Head Coach Nevada Smith Looks forward to the Upcoming Season

By Matt Dykstra | October 4, 2017

One month before the 2017-18 season tips off, we had a chance to catch up with second year Skyforce head coach, Nevada Smith to discuss the success of last season, the new changes in the NBA G League and how he began his coaching career.

In what ways was last year still a successful season despite narrowly missing the playoffs at the end?
“It was a tough year from the playoffs standpoint. The record looked okay at the end of the year, having the most wins for a non-playoff team in league history. When you get Okaro White a full NBA deal with the Miami HEAT and you get Briante Weber a couple call-ups with Golden State and Charlotte, you see the progress they made and the steps they took to get better. Not only those guys, but Pat Miller got better. Ike Nwamu got better. Marcus Posley got better. I thought when Greg Whittington came back he got better. All of those guys…Bubu, Jabril. I thought they all got something out of last season. You know, it’s a development league. It’s about getting those guys better and getting them to the next step in their careers, and that’s more important than wins and losses.”

How has the NBA G League grown since you first began your coaching career with Rio Grande Valley back in 2013?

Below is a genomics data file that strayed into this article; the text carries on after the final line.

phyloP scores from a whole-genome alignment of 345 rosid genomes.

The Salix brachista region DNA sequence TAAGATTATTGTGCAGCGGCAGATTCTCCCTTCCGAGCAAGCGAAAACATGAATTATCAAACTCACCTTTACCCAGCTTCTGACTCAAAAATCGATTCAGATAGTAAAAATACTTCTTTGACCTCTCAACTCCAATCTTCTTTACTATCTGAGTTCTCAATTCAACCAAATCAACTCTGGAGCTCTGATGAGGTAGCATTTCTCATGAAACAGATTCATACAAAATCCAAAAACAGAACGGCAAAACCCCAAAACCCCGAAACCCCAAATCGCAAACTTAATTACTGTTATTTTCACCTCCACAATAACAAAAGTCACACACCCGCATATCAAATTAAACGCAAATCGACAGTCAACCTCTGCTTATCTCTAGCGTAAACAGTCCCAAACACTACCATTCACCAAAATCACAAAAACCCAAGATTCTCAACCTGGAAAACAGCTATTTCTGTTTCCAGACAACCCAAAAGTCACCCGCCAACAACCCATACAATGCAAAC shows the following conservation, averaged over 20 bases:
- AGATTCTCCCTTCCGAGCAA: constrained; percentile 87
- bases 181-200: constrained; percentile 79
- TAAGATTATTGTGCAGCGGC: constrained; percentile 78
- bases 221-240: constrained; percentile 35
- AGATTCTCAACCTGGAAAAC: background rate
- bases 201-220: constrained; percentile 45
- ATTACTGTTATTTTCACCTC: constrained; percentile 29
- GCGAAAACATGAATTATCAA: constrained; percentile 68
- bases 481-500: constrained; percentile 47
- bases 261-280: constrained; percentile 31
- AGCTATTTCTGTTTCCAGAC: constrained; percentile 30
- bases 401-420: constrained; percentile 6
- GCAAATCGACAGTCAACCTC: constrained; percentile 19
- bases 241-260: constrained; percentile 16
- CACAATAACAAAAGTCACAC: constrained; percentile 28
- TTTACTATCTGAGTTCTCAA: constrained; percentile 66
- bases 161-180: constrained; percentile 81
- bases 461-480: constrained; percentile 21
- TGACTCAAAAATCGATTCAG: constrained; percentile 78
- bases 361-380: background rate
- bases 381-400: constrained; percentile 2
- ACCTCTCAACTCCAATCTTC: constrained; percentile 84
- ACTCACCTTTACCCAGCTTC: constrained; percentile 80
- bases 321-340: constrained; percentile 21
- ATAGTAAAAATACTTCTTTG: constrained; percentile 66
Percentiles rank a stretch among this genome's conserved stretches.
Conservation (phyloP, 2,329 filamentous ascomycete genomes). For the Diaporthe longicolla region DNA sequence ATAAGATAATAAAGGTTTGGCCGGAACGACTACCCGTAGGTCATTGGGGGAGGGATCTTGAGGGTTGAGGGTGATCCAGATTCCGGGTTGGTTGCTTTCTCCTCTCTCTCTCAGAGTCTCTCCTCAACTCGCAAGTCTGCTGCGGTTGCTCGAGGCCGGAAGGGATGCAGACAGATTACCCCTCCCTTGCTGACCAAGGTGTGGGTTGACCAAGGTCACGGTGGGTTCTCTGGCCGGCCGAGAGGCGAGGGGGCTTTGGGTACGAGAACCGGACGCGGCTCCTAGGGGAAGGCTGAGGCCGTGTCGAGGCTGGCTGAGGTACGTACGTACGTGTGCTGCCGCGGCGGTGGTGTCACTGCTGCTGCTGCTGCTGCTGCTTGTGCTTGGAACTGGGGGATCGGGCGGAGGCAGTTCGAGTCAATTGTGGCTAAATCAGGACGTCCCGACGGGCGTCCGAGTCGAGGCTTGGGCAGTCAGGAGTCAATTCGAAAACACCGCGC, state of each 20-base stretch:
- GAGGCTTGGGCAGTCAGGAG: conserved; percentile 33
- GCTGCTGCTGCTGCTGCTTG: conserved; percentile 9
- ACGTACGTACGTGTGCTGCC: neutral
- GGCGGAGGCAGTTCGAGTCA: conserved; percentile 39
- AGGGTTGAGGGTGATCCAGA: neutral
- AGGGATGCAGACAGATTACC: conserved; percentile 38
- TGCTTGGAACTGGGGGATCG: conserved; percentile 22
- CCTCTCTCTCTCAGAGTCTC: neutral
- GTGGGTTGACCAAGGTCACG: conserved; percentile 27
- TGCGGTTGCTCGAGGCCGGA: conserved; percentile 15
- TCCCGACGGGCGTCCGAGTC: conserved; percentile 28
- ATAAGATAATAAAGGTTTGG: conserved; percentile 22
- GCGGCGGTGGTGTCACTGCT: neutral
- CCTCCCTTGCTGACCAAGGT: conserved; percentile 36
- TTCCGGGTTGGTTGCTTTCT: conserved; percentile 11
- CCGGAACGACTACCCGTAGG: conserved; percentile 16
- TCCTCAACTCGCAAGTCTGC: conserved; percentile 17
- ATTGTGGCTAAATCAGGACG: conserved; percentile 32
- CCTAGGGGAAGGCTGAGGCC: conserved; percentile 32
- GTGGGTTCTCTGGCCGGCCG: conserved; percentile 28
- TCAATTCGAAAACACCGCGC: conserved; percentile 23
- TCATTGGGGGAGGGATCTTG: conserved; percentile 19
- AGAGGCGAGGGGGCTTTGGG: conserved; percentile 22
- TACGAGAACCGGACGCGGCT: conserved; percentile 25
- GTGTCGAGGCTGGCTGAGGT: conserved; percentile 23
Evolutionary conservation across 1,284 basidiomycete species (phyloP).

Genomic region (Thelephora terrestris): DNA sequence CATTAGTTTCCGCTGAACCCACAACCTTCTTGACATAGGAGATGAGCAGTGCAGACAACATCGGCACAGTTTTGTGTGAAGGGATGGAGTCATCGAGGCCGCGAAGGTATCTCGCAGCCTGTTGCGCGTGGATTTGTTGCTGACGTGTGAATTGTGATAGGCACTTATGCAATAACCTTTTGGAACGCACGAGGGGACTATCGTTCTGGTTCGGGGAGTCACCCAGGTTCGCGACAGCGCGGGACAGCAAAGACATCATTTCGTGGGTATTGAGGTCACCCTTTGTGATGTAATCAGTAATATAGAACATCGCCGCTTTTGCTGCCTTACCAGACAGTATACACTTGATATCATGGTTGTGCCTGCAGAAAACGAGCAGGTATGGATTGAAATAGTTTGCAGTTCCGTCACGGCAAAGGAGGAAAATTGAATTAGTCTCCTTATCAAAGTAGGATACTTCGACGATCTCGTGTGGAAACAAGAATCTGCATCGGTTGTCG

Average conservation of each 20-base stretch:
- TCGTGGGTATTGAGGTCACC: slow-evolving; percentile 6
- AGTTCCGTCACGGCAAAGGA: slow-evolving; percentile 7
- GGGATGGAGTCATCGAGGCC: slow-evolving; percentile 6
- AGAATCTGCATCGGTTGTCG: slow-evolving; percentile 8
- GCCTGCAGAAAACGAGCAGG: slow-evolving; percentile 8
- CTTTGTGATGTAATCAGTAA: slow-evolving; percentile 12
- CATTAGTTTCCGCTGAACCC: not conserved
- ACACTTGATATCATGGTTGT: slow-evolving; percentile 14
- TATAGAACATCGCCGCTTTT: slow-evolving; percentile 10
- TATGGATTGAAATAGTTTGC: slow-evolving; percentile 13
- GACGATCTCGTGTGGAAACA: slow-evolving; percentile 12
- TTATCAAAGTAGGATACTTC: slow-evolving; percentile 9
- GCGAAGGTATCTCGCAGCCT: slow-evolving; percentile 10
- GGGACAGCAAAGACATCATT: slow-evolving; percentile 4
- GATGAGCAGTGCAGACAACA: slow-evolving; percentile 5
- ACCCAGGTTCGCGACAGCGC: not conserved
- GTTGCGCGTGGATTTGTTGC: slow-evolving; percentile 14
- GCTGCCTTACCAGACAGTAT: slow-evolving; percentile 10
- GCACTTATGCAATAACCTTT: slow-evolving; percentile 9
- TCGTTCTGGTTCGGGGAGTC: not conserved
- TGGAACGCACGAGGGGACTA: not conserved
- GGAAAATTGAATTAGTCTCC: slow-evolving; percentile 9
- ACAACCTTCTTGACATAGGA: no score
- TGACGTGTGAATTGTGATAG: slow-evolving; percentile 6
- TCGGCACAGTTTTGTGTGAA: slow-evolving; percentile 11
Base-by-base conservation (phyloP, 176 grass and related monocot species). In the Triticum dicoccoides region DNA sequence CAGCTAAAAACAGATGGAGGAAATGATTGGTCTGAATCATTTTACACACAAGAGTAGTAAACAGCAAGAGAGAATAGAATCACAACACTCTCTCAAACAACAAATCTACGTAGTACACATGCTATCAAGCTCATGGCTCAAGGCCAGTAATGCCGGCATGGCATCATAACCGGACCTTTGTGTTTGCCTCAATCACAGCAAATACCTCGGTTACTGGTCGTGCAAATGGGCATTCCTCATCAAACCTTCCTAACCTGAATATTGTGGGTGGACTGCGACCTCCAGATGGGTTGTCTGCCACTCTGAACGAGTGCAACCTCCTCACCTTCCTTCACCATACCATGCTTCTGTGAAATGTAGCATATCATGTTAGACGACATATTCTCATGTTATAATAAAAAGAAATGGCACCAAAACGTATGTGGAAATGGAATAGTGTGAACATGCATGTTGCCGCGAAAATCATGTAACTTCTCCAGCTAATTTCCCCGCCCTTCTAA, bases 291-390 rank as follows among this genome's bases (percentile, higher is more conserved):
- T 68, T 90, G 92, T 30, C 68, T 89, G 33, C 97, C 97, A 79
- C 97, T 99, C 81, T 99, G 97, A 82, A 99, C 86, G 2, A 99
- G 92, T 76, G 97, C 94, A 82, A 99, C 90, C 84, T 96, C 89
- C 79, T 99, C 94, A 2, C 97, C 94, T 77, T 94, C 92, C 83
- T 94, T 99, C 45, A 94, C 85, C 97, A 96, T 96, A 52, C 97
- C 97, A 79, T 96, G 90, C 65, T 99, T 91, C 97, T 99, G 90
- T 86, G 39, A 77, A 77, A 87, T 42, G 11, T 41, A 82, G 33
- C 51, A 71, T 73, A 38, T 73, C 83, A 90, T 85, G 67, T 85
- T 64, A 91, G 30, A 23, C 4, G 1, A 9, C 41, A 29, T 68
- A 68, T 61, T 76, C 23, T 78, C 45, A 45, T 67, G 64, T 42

“Obviously there’s more teams. The amenities from my first year to now are better. The hotels we stay in…the travel…it’s much better. I think it’ll definitely be a full, 32-team league here very soon. There are some good things about it. The experimentations the league has done. The advance rule, the replay, the challenges. I always liked the ‘pick-your-opponent’ in the playoffs. I like those little quirky things. The opportunity to experiment with things that might get used in the NBA, either from a standpoint of saying, ‘that’s a great idea’ or, ‘no way that’s not going to work’. I think it’s good for the league to be able to do that.”

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What are some of the experimental rules and nuances of the NBA G League that you’ve enjoyed over the last few seasons?
“I think the coach’s challenge is something that can be used well at the next level. I think they have to figure out a way to be able to do it a little bit more time-efficiently. I don’t think we’re able to make the most of it in a lot of cases because we don’t have the best camera angles in most arenas, so even if you know you’re right or think you’re right, if the refs can’t see it on the replay, it doesn’t matter. It’d definitely be better at the next level. That’s about it. I miss the European goal tend. I wish we had the FIBA goal tending rule. I think it would make it more exciting. I think if you get guys used to that, with the best athletes in the world, it could be pretty entertaining.”

Are there any experimental rules that you’re not a fan of?